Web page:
And I wish I had gotten a shot of the incredible pillows, but picture gorgeous linen mixed with silk taffeta. They cost as much as we spent on the hotel for the weekend, but man, they were pretty!

Also in the building is Amanda Pinson Jewelry, which had the most lovely space (above).

Friday, April 24, 2009

Day 664's pretty idea ... maybe

Photo by Country Home

Am I losing my "touch," or is this plywood wall kind of awesome? If you're into faux bois, I suspect this is the easiest and cheapest way to get the look. You'd obviously want to get some quality plywood, but in a small entry, I think I would totally do it. Love that little chest, too (of course!). What do you think? Love it, or leave it?

Happy Weekend!

Thursday, April 23, 2009

Day 663's beautiful kitchen

This is kind of the antithesis of the light, bright spaces I usually love, but I am swooning over this kitchen. Perhaps I'm still on a cozy, country kick after my weekend on the farm.

Of course, there are some familiar elements: Open shelving, painted wood floors, antique furniture, dark window sashes and lots of white ceramics. Kind of makes me want a little more black in my life, how about you?
Photos from Norwegian title Interior Magasinet via The Kitchen Designer.

Wednesday, April 22, 2009

Day 662's greener choices

Photo by Steve Gunther for Sunset

In celebration of Earth Day, here are a couple of ways we're trying to live a little greener. We're certainly not going to save the planet on our own, but we can make more responsible choices about what we bring into our household.

Shop Smarter: Our consumer-driven society tells us that we need the latest and the greatest everything. It's so ... exhausting! Not to mention terrible on the environment (and our wallets). In addition to being of-the-moment, shopping vintage and second-hand is actually quite green. And -- this might be a stretch, but -- I'm lumping discount stores like TJ Maxx into this category as well. These stores are the last stop before a trash heap for overstock items, discontinued products, and things that didn't quite make it past inspections. I'm not saying I'll never buy retail again, but I'd like to significantly reduce it.

Reduce Waste: We've eliminated just about all paper products from our house, save paper towels and, well, TP. I don't think we can do much about the latter, but we can certainly reduce our usage of the former. We're lucky enough to have curbside recycling pick-up, but unfortunately, don't take advantage of it enough. I'm promising to do better, and you all are my witnesses. I'd also like to start composting -- do you compost? Tell me about it!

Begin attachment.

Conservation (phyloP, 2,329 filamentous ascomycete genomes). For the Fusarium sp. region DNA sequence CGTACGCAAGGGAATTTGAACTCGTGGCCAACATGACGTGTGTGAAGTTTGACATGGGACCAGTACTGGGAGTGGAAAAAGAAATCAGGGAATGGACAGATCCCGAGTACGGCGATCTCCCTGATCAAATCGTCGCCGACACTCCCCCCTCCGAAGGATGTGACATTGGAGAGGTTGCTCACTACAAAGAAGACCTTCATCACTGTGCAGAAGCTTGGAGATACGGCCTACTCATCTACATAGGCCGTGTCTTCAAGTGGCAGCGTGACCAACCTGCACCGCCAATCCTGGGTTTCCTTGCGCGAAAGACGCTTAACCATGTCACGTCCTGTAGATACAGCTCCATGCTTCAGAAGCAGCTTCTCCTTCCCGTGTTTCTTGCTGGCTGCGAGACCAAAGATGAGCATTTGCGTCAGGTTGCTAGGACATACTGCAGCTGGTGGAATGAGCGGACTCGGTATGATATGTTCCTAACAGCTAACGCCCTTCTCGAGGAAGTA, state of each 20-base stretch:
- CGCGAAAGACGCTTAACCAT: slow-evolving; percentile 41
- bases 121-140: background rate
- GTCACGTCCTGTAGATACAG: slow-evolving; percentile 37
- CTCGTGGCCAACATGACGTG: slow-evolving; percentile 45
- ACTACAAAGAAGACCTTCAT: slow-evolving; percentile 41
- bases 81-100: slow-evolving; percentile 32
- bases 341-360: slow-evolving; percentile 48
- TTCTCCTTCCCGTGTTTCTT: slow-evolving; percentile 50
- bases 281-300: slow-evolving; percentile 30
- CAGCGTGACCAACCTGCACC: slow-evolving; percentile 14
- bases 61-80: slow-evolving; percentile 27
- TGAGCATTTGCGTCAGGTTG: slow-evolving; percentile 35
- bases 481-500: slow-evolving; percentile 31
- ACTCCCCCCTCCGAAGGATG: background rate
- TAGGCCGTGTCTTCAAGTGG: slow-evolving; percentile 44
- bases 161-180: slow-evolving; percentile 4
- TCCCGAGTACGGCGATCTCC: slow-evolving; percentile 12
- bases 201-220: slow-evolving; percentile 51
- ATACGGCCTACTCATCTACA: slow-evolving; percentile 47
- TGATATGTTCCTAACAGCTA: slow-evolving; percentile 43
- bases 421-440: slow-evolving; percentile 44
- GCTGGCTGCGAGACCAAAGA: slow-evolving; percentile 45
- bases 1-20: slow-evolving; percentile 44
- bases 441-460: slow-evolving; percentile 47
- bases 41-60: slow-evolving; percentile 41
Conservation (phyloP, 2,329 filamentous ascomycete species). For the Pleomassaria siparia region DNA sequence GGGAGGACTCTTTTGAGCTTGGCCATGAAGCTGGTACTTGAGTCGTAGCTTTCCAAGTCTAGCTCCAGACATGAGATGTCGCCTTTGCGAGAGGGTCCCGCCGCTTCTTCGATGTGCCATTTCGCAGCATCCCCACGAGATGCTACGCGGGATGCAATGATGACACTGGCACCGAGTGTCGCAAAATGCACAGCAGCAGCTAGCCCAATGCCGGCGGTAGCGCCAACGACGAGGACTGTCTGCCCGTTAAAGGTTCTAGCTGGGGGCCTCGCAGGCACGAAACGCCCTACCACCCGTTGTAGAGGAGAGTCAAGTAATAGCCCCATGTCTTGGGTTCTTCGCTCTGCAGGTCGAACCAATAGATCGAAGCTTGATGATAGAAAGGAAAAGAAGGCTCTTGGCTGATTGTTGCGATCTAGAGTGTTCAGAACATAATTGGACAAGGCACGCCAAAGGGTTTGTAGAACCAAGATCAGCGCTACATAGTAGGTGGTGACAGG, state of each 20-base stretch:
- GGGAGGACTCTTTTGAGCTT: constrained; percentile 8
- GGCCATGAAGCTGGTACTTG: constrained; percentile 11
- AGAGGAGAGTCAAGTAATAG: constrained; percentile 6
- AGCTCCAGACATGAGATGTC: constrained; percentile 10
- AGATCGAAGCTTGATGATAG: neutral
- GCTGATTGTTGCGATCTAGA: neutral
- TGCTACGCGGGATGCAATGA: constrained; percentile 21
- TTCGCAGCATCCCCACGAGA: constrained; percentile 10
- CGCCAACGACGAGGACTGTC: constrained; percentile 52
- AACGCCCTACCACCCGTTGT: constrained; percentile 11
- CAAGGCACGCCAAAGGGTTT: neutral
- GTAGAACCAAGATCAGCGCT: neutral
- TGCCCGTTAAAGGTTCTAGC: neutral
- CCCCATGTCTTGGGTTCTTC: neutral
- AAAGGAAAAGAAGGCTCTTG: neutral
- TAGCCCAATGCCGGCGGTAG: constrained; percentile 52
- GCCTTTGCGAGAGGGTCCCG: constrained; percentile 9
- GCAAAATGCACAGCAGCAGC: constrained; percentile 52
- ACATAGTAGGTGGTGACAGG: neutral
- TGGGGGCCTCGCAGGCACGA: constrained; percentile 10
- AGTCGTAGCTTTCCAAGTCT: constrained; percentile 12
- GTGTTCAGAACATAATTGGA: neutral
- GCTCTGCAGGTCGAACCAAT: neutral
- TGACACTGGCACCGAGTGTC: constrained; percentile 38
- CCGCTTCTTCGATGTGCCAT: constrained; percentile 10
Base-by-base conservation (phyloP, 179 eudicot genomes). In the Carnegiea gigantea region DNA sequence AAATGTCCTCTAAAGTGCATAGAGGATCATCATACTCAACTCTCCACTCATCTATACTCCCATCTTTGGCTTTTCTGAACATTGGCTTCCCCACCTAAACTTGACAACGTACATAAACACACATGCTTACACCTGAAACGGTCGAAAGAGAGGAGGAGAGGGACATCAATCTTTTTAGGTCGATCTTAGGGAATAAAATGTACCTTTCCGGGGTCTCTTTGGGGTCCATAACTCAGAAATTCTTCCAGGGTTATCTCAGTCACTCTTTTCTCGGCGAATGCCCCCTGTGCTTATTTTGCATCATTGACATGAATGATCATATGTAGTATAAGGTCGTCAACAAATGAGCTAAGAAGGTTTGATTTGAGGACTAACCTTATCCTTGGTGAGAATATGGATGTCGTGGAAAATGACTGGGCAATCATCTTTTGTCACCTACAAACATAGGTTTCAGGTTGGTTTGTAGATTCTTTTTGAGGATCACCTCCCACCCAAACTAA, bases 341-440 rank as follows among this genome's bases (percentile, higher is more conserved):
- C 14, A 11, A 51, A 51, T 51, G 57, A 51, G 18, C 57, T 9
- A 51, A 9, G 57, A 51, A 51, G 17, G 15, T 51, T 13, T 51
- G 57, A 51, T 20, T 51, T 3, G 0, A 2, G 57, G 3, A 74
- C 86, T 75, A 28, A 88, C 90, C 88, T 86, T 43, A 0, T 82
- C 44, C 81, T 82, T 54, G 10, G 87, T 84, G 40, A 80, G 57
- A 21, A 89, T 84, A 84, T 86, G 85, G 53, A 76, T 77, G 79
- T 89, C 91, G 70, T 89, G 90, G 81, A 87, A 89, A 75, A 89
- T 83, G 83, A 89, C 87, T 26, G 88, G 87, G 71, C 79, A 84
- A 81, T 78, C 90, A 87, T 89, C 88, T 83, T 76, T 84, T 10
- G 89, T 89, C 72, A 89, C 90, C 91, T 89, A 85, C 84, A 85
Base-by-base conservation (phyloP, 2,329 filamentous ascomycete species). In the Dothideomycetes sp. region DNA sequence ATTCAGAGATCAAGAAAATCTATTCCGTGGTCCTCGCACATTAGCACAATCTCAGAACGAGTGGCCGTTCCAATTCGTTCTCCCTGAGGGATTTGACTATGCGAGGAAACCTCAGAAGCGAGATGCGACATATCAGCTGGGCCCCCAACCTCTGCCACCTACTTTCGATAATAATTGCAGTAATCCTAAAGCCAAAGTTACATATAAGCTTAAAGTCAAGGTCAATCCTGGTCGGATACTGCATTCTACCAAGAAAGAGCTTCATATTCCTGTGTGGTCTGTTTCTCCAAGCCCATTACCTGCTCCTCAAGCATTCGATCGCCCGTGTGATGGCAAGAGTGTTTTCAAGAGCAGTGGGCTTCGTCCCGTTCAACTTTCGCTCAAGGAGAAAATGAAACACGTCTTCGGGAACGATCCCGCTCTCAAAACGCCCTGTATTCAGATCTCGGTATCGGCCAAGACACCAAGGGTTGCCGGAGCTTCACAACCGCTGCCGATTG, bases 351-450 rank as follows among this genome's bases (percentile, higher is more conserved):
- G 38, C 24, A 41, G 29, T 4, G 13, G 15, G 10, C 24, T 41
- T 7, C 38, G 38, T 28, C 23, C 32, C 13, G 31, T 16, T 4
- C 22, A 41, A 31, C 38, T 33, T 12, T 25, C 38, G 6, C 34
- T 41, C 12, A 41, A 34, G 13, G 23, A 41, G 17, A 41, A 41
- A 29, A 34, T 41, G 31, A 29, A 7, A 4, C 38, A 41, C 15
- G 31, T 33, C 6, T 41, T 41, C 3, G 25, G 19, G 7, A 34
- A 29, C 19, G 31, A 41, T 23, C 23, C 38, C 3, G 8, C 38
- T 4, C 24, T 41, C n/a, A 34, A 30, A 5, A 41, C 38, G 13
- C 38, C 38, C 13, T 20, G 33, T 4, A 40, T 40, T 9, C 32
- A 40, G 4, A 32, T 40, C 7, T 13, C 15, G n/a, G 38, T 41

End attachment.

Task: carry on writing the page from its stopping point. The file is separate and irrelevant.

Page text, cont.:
Make Better Choices: Living "green" is so accessible these days, there is almost no excuse not to make smart choices when it comes to what we bring into our home. From low-VOC paint, to bedding made from sustainable materials, to cleaning products (for the house and ourselves) free of harmful chemicals, I'm going to be more mindfull of the things I'm buying.

Are you doing anything new this Earth Day? There are all kinds of great ideas here.

Tuesday, April 21, 2009

Day 661

The original reason to head north last weekend was to attend my sister's first wedding shower, given by some lovely ladies in the church we grew up in. It was so fun to see everyone, and I found out I have some blog readers up there I didn't know about!

One of the hostesses asked me to bring a flower arrangement for the table, and of course I was happy to. For the first time, I priced a local wholesale florist, and was able to do a much bigger arrangement than if I had bought from my usual florist.

I used glass urn (bought at HomeGoods, where else?!) and created a collar with white hydrangeas, then got some height with two bunches of Bells of Ireland. When i put it together on Saturday morning, the pink French tulips were drooping dramatically down the sides, but -- in true tulip fashion -- by shower time on Sunday afternoon, they had probably grown an inch and were standing tall. Oh well! This was really the first time I arranged something that would be seen by more eyes than mine and I was happy with it.

The hydrangeas didn't make the car ride home, but I do like the Bells of Ireland alone. There is a gorgeous blue-and-white table setting in the May issue of Southern Accents, and the centerpiece is a massive arrangement of Bells -- very dramatic!